Get published, win prizes!
Show students the video, then explain to them that today they will learn how to create a speculative fictional world and how to write a mini saga, a complete story in just 100 words.
|Activity Name||Slide Reference||Activity Details|
|What is a mini saga?||3-4|
Explain to students what a mini saga is and the 3 rules of mini saga writing:
|Mini saga example||5|
Show your students the mini saga example so they understand what they are trying to achieve:
|What is speculative fiction?||6-8|
Ask students for books that have different worlds in, such as 'Lord of the Rings', 'The Hunger Games', 'Divergent', '1984', Harry Potter series and 'The Mortal Instruments' series.
|Understanding how a fictional world is created||9|
Pick one example and as a class work through these questions, so students are picking apart the story to see how the fictional world has been created:
|Types of narrator||10|
Explain to your students that to write a mini saga giving an insight into their fictional world they will need to plan their work carefully and use technical writing skills such as use of language and a narrator to create an original piece of work.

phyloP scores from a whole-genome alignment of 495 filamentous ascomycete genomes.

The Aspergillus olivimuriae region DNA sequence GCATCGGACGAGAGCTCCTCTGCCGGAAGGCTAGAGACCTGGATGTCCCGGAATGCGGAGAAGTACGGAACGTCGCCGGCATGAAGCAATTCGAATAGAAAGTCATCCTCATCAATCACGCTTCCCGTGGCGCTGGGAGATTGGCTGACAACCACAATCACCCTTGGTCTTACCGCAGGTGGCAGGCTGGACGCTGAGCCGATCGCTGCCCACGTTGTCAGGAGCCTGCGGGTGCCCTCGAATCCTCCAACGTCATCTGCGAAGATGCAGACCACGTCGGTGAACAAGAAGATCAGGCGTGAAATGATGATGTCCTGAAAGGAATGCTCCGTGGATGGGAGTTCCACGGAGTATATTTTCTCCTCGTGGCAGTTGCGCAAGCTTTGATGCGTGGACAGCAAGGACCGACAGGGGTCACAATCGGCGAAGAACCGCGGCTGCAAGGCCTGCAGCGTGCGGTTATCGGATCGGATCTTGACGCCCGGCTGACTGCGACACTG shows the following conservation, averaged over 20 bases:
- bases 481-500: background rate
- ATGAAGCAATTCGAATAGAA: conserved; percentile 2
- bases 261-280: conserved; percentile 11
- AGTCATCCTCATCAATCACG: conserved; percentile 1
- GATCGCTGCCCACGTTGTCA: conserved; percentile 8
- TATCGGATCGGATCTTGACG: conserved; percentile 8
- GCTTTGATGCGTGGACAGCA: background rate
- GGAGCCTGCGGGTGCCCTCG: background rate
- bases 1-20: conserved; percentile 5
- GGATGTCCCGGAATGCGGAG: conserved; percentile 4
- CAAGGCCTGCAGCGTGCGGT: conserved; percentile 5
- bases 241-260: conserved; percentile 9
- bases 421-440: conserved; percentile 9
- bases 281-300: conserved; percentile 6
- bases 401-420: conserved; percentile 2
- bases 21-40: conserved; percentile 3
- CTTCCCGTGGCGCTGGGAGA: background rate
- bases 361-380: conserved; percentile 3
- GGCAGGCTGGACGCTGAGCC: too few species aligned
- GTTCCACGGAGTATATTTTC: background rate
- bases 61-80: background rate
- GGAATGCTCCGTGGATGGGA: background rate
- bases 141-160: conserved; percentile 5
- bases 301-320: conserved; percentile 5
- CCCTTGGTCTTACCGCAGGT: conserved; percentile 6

Remind them that 'speculative fiction' is a broad term that includes science fiction, fantasy, horror, supernatural, apocalyptic, alternative history, or other type of fiction that is not strictly realistic. Ask them to consider what genre appeals to them and why.
|Planning their work||11-12|
Students now need to work through their planning sheets to consider the following points before writing their mini saga:
|Choosing a key event||13|
Now students have created their world, they now need to consider what key event they will write about. Here are some suggestions to inspire students, should you need to:
|Mini saga writing tips||14-15|
Remind students of the golden rules of mini saga writing and then ask them to write their own original piece of speculative fiction.
Ask students to work in pairs to read their mini sagas to one another. Their partner is to provide feedback; something they like and something that they can improve. The partner can help edit the work down if it exceeds the 100-word limit. Provide students with extra time to make any changes to their work.
This activity is ideal for a double English lesson. Depending on the size and ability of the class you may wish to do the introductory work in the lesson and ask students to write their mini sagas as homework.